Pastor Obligado

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Pastor Obligado
Pastor Obligado.jpg
Governor of the State of Buenos Aires
In office
June 28, 1853 — December 21, 1858
Preceded by Manuel Guillermo Pinto
Succeeded by Valentín Alsina
Personal details
Born August 9, 1818
Buenos Aires
Died March 12, 1870(1870-03-12) (aged 51)
Jesús María, Córdoba
Political party Unitarian Party
Spouse(s) Fortunata Gómez[1]
Alma mater University of Buenos Aires
Occupation Lawyer

Pastor Obligado (August 9, 1818 — March 12, 1870) was an Argentine lawyer and lawmaker who served as Governor of the secessionist State of Buenos Aires from 1853 to 1858.

Life and times[edit]

Early life and career[edit]

Obligado was born in Buenos Aires to Juana María Tejedor and Manuel Obligado. The elder Obligado had enrolled at the bar at the Royal Audiencia of Charcas, was among the signatories of the Open Cabildo of May 22, 1810, that ushered the May Revolution, and served as Economy Minister for the subsequent Directorate.

The younger Obligado married the former Fortunata Gómez in 1839,[1] and they had four children. He earned a law degree at the University of Buenos Aires in 1845, and despite having publicly supported Governor Juan Manuel de Rosas, Obligado was appointed provincial circuit judge the day after Rosas' 1852 overthrow. He advocated against Buenos Aires' ratification of the San Nicolás Agreement, and became one of a leading group of Unitarian Party lawmakers most opposed to any pact signed with the now paramount Entre Ríos Governor, Justo José de Urquiza.

This group, which also included Adolfo Alsina, Valentín Alsina, José Mármol, and Carlos Tejedor, spearheaded the September 11, 1852, establishment of the State of Buenos Aires, seceding from the Argentine Confederation led by Urquiza. Obligado's advocacy on behalf of the Port of Buenos Aires and the Buenos Aires Customs (the chief sources of public revenue), as well as the support from Domingo Sarmiento and Rufino de Elizalde helped result in his election as Governor by the Legislature on June 28, 1853.

Tenure as Governor[edit]

Governor Obligado obtained passeage of the Constitution of Buenos Aires on April 12, 1854, and initiated an ambitious public works program, installing the first gas lamps and running water system in the city, and establishing what later became the Colegio Nacional de Buenos Aires, as well as a network of public primary schools for the largely illiterate population at the time. The 1854 constitution, drafted by Dalmacio Vélez Sársfield, asserted the sovereignty of Buenos Aires, including its right to engage in its own diplomatic relations, as well as a bicameral legislature and freedom of worship.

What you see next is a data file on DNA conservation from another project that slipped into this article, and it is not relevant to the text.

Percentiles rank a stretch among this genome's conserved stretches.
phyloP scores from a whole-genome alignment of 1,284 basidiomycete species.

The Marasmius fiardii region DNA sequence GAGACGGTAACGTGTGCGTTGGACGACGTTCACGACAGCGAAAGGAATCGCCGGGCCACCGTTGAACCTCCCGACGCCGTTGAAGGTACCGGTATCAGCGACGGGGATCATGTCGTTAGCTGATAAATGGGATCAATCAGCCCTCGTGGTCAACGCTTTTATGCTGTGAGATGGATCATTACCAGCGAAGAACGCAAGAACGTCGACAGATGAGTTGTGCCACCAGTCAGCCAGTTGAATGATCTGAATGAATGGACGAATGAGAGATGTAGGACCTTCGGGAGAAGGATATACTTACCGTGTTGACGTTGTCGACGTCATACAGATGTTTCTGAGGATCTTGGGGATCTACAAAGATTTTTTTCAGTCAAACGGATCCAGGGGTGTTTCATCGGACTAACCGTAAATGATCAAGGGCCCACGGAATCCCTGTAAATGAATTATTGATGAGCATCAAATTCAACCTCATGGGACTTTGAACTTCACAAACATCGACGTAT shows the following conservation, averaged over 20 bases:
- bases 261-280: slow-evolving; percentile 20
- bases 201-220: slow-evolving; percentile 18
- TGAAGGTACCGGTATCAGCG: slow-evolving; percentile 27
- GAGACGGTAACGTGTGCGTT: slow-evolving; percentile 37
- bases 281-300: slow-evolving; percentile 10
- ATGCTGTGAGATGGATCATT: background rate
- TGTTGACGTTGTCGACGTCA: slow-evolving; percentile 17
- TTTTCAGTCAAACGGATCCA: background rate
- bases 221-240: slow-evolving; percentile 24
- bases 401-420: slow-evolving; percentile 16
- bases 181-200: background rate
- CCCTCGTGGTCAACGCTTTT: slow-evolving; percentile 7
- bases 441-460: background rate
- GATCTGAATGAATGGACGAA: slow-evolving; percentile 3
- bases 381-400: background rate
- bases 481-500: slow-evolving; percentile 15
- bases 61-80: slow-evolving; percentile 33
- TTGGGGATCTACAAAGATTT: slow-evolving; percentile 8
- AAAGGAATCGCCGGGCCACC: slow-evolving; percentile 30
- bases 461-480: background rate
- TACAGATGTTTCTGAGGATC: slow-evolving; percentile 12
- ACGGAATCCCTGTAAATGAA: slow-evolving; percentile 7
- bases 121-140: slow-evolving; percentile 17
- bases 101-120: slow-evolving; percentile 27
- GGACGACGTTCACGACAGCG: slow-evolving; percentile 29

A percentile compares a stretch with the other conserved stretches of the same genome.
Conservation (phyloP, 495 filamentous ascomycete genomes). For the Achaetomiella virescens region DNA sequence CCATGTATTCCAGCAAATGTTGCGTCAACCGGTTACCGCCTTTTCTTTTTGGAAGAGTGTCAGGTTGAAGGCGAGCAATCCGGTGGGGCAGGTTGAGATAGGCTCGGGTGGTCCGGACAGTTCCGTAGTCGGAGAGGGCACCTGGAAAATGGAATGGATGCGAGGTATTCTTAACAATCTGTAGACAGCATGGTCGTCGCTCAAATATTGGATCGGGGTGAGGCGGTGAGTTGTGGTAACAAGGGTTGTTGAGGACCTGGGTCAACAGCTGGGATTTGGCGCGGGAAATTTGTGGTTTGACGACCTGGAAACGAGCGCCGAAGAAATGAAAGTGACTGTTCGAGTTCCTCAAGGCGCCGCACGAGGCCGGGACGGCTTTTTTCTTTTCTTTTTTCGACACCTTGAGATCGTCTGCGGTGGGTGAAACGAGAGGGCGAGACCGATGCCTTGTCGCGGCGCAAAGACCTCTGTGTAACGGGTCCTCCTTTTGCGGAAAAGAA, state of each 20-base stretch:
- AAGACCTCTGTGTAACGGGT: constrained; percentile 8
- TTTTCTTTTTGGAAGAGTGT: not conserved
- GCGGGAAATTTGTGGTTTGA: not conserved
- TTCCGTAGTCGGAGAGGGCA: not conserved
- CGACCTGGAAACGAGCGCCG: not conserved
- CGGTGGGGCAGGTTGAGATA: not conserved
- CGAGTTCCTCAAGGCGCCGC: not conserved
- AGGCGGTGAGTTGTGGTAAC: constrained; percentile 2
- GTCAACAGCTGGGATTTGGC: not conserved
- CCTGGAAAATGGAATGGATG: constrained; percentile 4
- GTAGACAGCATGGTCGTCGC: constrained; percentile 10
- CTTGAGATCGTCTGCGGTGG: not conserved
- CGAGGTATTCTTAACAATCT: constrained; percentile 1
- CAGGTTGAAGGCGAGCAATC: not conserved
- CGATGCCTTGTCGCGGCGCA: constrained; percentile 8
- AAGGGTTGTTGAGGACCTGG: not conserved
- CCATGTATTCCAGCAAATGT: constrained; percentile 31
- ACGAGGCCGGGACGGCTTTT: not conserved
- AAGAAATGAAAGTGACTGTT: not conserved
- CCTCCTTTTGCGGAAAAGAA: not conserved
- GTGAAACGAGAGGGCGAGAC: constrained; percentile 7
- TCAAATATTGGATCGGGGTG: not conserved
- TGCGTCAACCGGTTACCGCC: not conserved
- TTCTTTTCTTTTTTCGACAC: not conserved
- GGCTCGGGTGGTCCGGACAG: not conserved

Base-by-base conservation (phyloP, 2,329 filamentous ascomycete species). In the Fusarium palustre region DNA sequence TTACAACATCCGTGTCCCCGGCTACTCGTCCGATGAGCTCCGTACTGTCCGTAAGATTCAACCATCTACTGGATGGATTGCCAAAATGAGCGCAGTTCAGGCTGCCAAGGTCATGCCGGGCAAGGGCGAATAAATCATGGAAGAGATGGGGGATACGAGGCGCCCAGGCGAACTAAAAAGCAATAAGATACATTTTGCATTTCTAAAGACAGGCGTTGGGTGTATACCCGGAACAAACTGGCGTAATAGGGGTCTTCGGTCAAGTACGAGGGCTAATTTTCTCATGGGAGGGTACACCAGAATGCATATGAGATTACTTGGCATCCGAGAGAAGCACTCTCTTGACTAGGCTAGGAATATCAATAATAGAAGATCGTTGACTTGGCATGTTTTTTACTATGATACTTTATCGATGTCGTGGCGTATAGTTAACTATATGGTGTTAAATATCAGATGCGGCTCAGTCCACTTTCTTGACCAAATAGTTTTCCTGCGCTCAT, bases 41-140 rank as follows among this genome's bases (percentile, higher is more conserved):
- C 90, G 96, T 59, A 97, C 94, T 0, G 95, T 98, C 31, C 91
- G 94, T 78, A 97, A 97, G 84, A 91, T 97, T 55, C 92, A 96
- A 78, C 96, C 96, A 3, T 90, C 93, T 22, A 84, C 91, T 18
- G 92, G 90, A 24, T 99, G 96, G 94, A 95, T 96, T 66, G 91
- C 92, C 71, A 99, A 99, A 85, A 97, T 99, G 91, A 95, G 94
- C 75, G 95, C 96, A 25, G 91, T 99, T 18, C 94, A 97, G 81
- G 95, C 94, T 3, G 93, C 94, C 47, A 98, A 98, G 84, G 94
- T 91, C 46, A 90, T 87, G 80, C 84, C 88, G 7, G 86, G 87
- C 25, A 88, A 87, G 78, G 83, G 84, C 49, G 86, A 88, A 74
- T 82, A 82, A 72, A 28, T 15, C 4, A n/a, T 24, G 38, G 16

Obligado abolished slavery and reformed the practice of emphyteusis, after which land could be sold at a regulated rate of 16,000 silver pesos (pesos fuerte, nearly at par with the U.S. dollar) per square league (4,428 acres). He established a national mint under the auspices of the Bank of the Province of Buenos Aires, and subsidies for industry and commerce; on August 30, 1857, the recently established Buenos Aires Western Railway inaugurated its first line, designed by British engineer William Bragge.

Obligado attended the first demonstration of the telegraph in Argentina on October 14, 1855. The event, coordinated by French engineer Adolphe Bertonnet, failed to persuade the governor, however, despite its enthusiastic coverage by the official news daily, Dalmacio Vélez Sársfield's El Nacional.

The establishment of a free trade agreement by the Confederation between the Port of Rosario (its chief port) and the Port of Montevideo proved detrimental to Buenos Aires trade. Worsening relations thus led to the re-election of the more intransigent Valentín Alsina as Governor at the end of 1858, and in February 1859, Alsina enacted retaliatory tariffs against Confederate goods. Tensions culminated in the Battle of Cepeda (1859) and the Battle of Pavón (1861), leading to significant concessions from the Confederation toward Buenos Aires, and to their reunification in December 1861.

Obligado served in the Buenos Aires Legislature following the end of his tenure as governor, fought in the Battles of Cepeda and Pavón, and served in Bartolomé Mitre's cabinet as Minister of War following the 1862 election of the Buenos Aires leader as President of Argentina. Obligado served concurrently in the Argentine Chamber of Deputies, to which he was elected in 1862.

He died in Córdoba Province in 1870, at age 51, and was interred at La Recoleta Cemetery.[2]


  • Historical Dictionary of Argentina. London:Scarecrow Press, 1978.